On May 25th this year I completely unplugged as I knew it would be a difficult day. When I say unplugged I mean there was no facebook, twitter or any connection to the larger world. I spent the day mostly reflecting on the past year and how this one day went from the happiest day to one of the saddest just a year later. To be fair, it wasn’t an entirely sad day because I do have so many good memories of K.B. and even though I miss her terribly there are so many times when I think about her that I can’t help but smile. I thought about how just before walking down the aisle on our wedding day, K.B. decided that wearing shoes was just not for her and at the last minute she kicked off her shoes and went barefoot through the ceremony. There was also a bit of a mix up at the beginning of the ceremony that for most couples might have been seen as a disaster but for us it really set the tone of a relaxed and fun event that we really wanted to have for our special day.
K.B.’s son was one of my Groomsmen but he was also going to walk her down the aisle. My son, who was my best man was waiting with me in the basement of the church. Just before K.B. was to walk down the aisle we would be given the signal and enter the front of the church through a side door so that I would be waiting by the alter for K.B. Well somehow things got a bit confused and the processional song started playing before we got the signal. K.B. was making her way down the aisle with a huge smile on her face but I was still in the basement waiting for my cue. The pastor’s daughter came running down to tell us that K.B. had already started down the aisle. We knew that she was in a bit of a panic so we started heading up the stairs and part way up the pastor realized that we had missed our cue. He turned back to me with a look of almost terror and said, “She’s already started walking down the aisle.” We got to the doorway which opened up to the front of the church and the pastor peeked out to see if we had time to rush out before K.B. reached the meeting point. No such luck. At this point there’s not much you can do but just go with it. So we sheepishly walked out and K.B. did her best to look annoyed but she couldn’t hide the smile. As I walked toward her she said loud enough for the people in the church to hear, “Well at least the bride was on time.” The congregation erupted in laughter and, as I said, it set the tone perfectly!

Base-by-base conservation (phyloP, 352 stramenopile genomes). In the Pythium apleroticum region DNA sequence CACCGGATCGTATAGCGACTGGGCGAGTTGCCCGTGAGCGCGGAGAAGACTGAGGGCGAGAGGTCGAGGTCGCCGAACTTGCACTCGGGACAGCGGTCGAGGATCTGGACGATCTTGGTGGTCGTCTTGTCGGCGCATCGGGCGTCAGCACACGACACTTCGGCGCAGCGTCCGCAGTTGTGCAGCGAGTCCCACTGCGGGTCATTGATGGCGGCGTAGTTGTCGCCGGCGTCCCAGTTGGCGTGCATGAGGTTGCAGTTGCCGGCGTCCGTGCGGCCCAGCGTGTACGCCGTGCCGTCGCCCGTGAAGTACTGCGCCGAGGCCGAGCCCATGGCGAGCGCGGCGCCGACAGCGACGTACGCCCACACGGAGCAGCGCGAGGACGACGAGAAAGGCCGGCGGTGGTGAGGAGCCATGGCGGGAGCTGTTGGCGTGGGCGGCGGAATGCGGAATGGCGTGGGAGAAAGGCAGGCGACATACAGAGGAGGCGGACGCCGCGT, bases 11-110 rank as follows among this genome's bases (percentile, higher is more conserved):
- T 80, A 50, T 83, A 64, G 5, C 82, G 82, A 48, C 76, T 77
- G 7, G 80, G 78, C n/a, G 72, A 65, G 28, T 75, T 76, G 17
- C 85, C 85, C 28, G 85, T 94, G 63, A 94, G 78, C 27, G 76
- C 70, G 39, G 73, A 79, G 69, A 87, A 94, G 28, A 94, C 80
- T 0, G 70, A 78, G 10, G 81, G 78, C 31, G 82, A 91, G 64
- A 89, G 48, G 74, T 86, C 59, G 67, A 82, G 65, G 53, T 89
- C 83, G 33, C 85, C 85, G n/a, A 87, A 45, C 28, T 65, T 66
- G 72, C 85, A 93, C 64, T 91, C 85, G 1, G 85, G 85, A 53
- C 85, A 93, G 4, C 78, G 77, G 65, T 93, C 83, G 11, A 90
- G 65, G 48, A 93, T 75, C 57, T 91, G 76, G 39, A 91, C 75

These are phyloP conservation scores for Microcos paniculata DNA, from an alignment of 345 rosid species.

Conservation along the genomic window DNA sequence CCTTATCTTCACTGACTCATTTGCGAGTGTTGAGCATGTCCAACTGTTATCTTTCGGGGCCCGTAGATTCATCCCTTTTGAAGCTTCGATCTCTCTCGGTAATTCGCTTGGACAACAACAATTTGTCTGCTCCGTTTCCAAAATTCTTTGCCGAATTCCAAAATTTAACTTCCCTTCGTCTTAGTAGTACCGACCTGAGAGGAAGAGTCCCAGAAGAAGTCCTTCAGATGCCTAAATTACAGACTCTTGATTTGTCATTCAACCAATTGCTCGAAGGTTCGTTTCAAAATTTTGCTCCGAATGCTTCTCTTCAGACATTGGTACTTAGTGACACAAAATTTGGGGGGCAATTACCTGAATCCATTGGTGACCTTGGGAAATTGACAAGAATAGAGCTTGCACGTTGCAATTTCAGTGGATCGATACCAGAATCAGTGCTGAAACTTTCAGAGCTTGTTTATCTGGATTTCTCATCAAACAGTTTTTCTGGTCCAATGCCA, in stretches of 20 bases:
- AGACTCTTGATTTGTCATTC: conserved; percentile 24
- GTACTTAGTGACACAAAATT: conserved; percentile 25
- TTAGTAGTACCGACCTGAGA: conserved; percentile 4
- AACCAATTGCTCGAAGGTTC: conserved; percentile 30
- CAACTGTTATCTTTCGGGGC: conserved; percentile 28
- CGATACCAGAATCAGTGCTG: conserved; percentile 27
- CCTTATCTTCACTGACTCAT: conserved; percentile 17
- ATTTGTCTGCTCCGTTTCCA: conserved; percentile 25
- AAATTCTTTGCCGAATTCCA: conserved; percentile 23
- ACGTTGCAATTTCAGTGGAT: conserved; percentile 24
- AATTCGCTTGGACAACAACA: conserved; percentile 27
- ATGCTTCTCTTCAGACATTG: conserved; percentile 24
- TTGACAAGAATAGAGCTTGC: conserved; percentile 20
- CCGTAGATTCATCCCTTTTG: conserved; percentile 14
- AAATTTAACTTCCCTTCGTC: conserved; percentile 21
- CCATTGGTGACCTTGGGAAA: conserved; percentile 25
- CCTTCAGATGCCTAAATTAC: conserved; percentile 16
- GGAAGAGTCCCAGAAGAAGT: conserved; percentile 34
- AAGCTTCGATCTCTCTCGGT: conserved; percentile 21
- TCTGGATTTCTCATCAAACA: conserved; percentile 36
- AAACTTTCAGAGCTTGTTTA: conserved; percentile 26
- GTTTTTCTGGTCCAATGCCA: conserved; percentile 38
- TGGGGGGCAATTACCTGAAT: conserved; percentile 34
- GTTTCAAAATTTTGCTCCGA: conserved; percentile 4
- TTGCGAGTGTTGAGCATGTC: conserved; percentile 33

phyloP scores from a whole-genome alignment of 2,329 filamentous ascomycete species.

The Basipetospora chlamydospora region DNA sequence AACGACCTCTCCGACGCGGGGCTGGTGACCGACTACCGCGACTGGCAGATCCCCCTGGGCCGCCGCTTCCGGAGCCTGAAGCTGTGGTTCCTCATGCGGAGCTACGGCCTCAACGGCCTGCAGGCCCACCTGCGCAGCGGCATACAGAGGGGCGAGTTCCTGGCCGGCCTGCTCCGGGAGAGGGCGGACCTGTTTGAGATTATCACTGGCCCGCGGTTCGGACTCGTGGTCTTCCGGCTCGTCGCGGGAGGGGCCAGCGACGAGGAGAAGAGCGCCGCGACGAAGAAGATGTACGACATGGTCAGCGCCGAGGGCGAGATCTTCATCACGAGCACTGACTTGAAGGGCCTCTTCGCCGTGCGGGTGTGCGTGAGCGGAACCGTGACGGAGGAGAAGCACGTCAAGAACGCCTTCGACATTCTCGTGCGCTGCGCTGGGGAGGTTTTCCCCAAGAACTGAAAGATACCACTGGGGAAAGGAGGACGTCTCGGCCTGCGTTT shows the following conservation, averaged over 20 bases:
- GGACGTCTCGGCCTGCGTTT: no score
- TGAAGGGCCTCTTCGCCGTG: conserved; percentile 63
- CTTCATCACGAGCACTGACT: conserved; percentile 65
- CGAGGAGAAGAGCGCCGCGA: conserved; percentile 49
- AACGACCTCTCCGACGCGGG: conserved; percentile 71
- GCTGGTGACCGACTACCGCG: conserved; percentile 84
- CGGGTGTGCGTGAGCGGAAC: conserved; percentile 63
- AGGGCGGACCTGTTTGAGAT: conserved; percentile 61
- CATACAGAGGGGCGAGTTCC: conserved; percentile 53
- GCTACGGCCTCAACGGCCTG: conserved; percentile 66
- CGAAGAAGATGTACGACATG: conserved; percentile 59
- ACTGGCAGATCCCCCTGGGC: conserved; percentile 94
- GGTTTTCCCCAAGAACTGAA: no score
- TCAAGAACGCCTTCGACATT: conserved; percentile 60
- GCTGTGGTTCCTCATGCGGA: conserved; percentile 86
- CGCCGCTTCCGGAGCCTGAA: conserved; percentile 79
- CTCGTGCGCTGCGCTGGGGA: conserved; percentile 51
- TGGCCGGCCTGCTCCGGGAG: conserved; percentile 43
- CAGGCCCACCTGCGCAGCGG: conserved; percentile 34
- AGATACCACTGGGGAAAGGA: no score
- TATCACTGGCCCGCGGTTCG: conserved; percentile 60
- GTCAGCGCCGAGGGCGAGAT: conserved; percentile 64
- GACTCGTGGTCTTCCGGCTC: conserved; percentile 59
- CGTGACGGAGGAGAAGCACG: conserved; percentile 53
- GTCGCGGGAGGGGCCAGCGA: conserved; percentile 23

In our married life together I had the chance to see just how kind and wonderful K.B. was. Not that I was unaware before we were married but it seemed like after we were married the sphere of kindness and caring that surrounded her expanded. When we found our new home and finally got ourselves moved in K.B. decided to treat herself to a new oven (you gotta be kind to yourself too). K.B. loved to bake. That was her stress relief and one of the things that she truly loved to do. She would actually read cookbooks for fun. The thing with K.B. getting a new oven was it wasn’t just a treat for her it was a treat for all of us. As soon as it arrived and she had all the features figured out she decided to make her famous ciabatta bread! I love her ciabatta bread!
I was expecting that she would make one loaf for supper but when she was finished I found at least 4 loaves cooling in the kitchen. I told her that I really do love her bread but I didn’t think two of us could eat that much bread before it goes bad. She just said that I didn’t have to worry about that. Then she proceeded to package up three of the loaves and sent me out to deliver them to our neighbours. One neighbour we had only met very briefly in passing and when I presented her with this wonderfully smelling loaf and explained that my wife had just made bread and wanted to share it she just kinda frowned and said, “Why?”. I just replied, “You have to know my wife. This is what she does. We’re going to be neighbours so if there is any kind of baking you can’t eat let me know now.”
People reading this blog may get the impression that I’m putting K.B. on a pedestal and I suppose that’s a natural thing for us to do when someone you love dies. I would not be lying if I said that I put K.B. on a pedestal while she was still alive. She had bad days and certainly had moments when she would get angry with other people but she dealt with it through reflection, meditation and an effort to understand. What I’ve learned from her is that in the long run we gain so much from offering all people caring and kindness. I’ve also learned that a small gesture like sharing fresh baked bread with your neighbours is an excellent way to start building a friendship.